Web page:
AIM: the fast and continuous advances in computer sciences have resulted in an increased usage of new technologies in all levels of the modern society. Orthodontics has also been influenced by this phenomenon. Digital radiographs and photographs have been commonly used in Orthodontics offices. Recently, digital study models have been advertised as the latest component of fully digitized orthodontic records. When a new diagnostic technology becomes available it may initially generate controversy, and with digital orthodontic casts it has not been different. Some orthodontists may question the reliability of this new diagnostic tool since there is not enough literature to support the substitution from traditional stone casts to digital models. Therefore, the aim of the present study was to compare the reliability of digital orthodontic models and stone casts as a diagnostic aid. METHODS: three examiners measured the width of the permanent teeth, intercanine and intermolar distances, overbite and overjet of stone and the corresponding digital casts from six patients. A digital caliper was used for measuring the stone casts and the eModel software to evaluate the digital models. RESULTS AND CONCLUSIONS: the results of this study showed no statistically significant difference among any of the measurements tested, except by the width of the lower second right premolar (p<0.05). However, these differences were not considered clinically relevant. These findings show that digital orthodontic casts are as reliable as stone study models as a diagnostic tool for orthodontic treatment planning. The easy data storage, the lower risk of breakage during its handling and transportation, and also the shorter time needed to obtain the diagnostic information were considered additional advantages of this new technology.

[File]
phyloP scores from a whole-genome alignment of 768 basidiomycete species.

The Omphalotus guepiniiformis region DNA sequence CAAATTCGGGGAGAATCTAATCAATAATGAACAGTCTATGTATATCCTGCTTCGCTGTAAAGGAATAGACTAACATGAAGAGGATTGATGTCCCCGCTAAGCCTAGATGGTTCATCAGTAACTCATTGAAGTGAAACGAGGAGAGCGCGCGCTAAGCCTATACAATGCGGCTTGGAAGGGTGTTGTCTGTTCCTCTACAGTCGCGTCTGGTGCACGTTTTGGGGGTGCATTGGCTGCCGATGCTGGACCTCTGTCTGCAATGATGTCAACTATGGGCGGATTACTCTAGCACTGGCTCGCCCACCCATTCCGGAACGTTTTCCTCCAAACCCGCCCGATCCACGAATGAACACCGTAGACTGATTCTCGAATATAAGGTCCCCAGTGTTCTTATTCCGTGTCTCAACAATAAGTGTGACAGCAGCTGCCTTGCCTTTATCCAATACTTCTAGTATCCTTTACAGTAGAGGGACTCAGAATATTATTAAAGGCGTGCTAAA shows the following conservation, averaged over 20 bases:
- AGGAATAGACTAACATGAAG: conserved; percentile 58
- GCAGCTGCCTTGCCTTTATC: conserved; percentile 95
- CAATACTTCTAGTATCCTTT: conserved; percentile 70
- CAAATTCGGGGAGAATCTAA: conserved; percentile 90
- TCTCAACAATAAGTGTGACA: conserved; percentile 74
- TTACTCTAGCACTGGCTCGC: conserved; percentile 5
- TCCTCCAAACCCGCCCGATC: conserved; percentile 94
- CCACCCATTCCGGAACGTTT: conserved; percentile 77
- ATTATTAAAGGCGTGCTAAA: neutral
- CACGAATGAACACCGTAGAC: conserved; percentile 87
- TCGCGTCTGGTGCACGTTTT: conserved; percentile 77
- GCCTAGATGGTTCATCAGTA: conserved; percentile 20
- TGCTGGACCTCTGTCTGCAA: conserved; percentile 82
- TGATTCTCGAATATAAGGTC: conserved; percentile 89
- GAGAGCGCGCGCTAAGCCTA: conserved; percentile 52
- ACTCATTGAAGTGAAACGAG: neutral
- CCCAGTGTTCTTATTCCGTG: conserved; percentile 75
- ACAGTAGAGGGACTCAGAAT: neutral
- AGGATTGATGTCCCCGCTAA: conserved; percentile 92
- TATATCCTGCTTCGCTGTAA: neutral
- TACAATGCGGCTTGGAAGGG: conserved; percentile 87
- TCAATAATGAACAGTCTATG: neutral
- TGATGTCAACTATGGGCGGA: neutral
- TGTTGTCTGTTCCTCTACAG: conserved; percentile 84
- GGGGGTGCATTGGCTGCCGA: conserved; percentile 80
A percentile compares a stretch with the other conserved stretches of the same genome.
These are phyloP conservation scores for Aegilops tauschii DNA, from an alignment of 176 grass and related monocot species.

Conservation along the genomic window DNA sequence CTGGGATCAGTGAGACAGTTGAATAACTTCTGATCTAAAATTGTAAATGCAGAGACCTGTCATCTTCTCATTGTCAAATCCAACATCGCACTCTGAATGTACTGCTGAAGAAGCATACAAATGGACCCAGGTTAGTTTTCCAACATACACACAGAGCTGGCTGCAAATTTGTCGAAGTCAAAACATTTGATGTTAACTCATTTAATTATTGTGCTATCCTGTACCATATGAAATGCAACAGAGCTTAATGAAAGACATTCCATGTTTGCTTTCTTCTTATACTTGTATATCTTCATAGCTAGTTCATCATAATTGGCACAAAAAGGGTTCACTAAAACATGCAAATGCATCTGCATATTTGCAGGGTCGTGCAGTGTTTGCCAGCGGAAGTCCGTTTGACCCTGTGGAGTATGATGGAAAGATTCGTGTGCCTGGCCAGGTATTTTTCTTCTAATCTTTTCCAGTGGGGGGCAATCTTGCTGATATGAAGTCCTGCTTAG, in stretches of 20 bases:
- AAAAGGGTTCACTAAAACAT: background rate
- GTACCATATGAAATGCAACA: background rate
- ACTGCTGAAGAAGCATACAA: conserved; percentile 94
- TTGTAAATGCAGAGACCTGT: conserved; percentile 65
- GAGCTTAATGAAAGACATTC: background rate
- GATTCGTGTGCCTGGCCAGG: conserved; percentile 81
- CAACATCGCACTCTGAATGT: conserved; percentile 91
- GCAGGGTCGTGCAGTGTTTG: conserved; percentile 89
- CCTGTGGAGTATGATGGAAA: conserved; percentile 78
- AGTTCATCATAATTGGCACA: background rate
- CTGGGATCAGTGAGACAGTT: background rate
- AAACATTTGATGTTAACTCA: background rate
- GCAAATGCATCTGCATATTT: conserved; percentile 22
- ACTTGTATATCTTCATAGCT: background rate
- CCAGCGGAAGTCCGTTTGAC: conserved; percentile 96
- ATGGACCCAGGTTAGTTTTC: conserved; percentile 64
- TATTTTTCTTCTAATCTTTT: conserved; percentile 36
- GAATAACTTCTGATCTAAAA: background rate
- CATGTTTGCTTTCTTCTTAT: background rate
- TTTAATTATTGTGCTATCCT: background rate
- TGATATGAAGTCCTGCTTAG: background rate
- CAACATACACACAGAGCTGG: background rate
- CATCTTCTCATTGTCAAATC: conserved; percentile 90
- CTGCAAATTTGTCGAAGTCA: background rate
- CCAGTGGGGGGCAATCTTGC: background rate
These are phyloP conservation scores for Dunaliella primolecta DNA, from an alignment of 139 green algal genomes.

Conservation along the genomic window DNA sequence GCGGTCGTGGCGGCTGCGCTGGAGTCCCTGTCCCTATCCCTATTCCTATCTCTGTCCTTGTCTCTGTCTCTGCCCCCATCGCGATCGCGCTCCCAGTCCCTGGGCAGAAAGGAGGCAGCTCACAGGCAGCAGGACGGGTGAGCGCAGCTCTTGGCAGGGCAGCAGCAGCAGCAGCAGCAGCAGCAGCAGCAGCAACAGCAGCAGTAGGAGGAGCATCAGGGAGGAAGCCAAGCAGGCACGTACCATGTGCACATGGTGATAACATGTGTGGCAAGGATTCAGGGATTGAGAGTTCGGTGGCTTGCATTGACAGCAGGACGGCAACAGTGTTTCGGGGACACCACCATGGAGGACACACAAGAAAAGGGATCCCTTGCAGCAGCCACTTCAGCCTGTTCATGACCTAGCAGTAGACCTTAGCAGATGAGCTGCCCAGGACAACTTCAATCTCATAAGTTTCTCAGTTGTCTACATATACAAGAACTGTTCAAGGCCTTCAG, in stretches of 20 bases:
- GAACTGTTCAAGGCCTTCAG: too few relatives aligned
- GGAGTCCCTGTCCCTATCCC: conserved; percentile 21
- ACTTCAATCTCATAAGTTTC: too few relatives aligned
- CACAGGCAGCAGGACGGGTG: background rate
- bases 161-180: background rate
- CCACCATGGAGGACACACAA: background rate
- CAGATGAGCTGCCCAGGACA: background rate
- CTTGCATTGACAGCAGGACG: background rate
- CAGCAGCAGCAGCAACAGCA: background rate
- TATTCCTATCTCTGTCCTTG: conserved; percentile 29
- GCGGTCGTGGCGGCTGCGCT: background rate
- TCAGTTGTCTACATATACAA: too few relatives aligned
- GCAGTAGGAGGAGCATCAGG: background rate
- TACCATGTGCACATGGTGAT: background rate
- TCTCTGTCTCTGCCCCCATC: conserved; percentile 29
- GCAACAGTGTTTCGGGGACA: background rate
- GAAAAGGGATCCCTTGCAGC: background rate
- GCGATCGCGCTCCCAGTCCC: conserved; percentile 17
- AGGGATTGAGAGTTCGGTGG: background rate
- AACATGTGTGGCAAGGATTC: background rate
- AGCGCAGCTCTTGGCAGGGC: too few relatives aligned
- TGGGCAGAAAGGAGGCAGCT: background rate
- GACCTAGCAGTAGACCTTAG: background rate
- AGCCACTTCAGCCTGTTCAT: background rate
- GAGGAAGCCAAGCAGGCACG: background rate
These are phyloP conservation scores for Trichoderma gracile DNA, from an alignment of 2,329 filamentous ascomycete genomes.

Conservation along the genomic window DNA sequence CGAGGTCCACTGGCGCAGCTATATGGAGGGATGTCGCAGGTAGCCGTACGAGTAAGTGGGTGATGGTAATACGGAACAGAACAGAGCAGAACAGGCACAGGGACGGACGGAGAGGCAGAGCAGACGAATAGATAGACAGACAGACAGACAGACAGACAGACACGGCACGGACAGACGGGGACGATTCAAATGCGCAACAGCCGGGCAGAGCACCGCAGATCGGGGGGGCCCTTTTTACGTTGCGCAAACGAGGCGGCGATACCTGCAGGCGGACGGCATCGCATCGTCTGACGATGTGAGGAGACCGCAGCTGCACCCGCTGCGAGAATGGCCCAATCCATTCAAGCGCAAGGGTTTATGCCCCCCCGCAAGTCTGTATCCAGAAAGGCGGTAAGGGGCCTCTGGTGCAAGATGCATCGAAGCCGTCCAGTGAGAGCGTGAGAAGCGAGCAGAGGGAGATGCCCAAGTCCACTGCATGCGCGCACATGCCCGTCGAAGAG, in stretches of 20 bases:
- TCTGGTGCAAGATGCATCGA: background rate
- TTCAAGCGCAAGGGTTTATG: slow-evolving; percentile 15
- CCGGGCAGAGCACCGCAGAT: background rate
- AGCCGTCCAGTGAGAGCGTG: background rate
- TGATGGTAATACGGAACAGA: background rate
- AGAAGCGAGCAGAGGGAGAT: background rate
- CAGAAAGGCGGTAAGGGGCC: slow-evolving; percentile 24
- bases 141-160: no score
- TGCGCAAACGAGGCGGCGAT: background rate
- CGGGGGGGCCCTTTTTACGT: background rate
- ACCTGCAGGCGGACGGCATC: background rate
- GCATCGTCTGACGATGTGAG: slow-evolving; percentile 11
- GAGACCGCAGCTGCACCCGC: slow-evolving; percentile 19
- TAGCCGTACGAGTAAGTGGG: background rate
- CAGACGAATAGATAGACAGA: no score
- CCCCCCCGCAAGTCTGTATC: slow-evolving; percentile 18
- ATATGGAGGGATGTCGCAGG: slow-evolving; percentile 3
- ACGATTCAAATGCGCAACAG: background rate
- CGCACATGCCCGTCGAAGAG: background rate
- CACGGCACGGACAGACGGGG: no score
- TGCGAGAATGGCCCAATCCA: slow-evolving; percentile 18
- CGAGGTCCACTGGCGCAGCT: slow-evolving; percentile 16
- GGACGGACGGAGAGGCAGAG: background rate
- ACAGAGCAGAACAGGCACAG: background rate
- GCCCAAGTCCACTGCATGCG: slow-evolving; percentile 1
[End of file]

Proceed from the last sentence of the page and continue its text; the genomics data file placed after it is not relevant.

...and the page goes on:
Study models; Orthodontic models; Digital casts; eModel